In another aspect, embodiments of the present invention provide a system for calculating a modified normalized Zernike expansion coefficient for an optical system. The system can include, for example, means for inputting an original normalized Zernike expansion coefficient for the optical system, where the original normalized Zernike expansion coefficient is associated with a first aperture dimension. The system can also include means for calculating a modified normalized Zernike expansion coefficient for the optical system, where the modified normalized Zernike expansion coefficient is associated with a second aperture dimension. The modified normalized Zernike expansion coefficient can be calculated based on the original normalized Zernike expansion coefficient scaled by a scaling factor. The scaling factor can include a ratio of the second aperture dimension to the first aperture dimension, where the ratio raised to the power of a factor comprising a radial degree of the coefficient. The aperture dimension can include an aperture radius. In some cases, the optical system includes an optical tissue of a patient, and the aperture dimension includes a pupil dimension. Optionally, the pupil dimension may include a pupil radius. In some cases, the first aperture dimension is greater than the second aperture dimension.

In another aspect, embodiments of the present invention provide a method of calculating effective powers of an optical system. The method can include, for example, calculating a first effective power using a first Zernike expansion coefficient for the optical system, where the first Zernike expansion coefficient is associated with a first aperture dimension. The method can also include calculating a second effective power using a second Zernike expansion coefficient for the optical system, where the second Zernike expansion coefficient is associated with a second aperture dimension. The second Zernike expansion coefficient can be scaled relative to the first Zernike expansion coefficient using a scaling factor that includes a ratio of the second aperture dimension to the first aperture dimension raised to a power of a factor that includes a radial degree of the coefficient. In some cases, the optical system includes an optical tissue of a patient, and the aperture dimension includes a pupil dimension. In some cases, the pupil dimension includes a pupil radius.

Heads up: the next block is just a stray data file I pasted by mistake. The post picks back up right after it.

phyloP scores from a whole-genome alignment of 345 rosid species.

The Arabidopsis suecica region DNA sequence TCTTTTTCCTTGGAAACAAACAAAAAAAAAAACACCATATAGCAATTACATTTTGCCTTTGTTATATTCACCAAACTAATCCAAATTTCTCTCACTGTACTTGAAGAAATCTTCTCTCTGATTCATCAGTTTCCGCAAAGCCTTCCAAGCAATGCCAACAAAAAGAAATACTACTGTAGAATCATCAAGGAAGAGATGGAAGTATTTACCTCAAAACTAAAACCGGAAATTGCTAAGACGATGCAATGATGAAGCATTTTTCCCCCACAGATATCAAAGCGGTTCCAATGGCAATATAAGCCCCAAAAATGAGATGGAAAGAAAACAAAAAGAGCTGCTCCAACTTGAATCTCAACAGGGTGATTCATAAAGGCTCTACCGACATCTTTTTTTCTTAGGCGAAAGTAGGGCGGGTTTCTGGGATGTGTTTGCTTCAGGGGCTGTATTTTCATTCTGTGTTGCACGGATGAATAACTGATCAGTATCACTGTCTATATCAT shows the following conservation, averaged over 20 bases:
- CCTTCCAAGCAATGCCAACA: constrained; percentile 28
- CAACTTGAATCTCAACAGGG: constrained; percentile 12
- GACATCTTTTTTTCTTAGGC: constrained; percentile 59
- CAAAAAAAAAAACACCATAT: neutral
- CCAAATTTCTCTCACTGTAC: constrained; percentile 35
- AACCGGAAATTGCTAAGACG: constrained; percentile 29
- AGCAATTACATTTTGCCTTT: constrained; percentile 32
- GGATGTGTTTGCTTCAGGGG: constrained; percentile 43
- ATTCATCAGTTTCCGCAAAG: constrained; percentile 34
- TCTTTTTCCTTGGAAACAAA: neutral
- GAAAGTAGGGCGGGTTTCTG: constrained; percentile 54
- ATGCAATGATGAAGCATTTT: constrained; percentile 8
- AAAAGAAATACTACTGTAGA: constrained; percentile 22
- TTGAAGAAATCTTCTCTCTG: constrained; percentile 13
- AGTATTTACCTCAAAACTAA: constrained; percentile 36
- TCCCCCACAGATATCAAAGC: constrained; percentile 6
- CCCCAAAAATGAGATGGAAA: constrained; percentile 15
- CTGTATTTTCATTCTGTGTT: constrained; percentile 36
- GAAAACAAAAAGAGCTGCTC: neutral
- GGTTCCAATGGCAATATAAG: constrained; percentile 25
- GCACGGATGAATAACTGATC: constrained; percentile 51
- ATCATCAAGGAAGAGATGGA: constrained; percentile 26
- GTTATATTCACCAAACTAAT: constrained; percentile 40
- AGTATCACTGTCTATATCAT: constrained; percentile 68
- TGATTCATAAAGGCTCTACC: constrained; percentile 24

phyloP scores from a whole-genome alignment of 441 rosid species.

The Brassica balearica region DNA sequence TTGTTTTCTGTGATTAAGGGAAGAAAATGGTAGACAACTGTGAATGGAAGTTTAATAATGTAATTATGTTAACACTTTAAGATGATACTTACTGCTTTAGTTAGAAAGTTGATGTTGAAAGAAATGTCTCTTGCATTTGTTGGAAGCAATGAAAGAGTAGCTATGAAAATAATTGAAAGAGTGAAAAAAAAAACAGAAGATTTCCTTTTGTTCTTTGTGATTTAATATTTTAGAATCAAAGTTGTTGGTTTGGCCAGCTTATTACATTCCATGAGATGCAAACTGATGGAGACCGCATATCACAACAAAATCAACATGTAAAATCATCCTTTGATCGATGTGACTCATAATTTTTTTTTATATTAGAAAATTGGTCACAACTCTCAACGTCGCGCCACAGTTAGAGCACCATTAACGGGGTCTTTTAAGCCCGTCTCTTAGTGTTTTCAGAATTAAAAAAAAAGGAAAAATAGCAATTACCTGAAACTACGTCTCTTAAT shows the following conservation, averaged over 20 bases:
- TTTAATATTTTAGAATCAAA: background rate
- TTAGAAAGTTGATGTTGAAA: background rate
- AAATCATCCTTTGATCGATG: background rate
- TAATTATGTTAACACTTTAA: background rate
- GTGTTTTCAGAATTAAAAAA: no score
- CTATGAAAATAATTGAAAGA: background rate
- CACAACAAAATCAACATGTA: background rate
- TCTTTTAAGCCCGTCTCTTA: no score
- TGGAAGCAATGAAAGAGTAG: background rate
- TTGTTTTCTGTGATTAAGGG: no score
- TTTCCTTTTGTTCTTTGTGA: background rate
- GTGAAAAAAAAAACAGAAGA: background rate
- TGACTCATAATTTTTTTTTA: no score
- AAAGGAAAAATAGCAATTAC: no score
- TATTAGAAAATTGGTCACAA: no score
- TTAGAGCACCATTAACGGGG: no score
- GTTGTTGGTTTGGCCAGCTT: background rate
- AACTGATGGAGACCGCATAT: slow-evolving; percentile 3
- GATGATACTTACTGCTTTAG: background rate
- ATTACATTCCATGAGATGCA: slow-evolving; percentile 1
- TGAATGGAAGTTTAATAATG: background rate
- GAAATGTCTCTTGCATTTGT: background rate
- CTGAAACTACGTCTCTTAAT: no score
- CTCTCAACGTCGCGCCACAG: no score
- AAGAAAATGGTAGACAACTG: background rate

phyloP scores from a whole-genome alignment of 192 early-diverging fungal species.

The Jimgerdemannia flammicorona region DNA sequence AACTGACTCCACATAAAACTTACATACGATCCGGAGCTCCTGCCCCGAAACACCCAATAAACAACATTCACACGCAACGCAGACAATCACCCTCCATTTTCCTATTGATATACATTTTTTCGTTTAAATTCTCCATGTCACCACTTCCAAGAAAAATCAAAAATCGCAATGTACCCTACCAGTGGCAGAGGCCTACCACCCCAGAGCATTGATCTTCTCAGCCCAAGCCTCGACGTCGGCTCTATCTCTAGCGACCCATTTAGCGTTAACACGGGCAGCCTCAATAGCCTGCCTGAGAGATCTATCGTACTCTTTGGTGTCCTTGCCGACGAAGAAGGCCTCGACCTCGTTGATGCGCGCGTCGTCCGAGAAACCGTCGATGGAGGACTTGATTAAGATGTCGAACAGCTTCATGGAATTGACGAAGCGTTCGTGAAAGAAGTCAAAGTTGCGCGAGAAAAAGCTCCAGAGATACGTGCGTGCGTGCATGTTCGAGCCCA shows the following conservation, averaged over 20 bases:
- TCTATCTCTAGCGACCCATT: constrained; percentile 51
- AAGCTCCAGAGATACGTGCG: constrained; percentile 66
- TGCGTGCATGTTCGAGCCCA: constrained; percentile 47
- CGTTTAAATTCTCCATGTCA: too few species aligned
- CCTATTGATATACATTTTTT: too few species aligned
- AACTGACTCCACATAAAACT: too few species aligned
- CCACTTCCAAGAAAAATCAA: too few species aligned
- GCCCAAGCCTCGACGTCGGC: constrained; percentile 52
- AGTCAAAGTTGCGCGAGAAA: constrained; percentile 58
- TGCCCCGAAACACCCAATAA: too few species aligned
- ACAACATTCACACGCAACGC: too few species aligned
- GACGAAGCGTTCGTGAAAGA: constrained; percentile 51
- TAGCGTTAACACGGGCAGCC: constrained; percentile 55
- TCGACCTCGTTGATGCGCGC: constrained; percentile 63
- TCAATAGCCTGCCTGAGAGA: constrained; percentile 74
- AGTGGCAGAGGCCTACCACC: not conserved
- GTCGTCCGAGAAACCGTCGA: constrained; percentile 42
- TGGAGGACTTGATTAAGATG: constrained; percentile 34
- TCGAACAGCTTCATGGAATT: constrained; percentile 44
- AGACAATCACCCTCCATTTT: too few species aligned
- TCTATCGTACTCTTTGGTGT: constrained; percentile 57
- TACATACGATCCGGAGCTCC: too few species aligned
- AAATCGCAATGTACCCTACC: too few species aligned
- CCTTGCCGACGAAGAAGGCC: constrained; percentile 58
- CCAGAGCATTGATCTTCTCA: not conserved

In another aspect, embodiments of the present invention provide a system for calculating effective power for an optical system. The system can include means for inputting first Zernike expansion coefficient for the optical system, where the first Zernike expansion coefficient is associated with a first aperture dimension. The system can also include means for calculating a second effective power using a second Zernike expansion coefficient for the optical system, where the second Zernike expansion coefficient is associated with a second aperture dimension and scaled relative to the first Zernike expansion coefficient using a scaling factor that includes a ratio of the second aperture dimension to the first aperture dimension raised to a power of a factor that includes a radial degree of the coefficient. In some cases, the optical system includes an optical tissue of a patient, and the aperture dimension includes a pupil dimension. In some cases, the pupil dimension includes a pupil radius.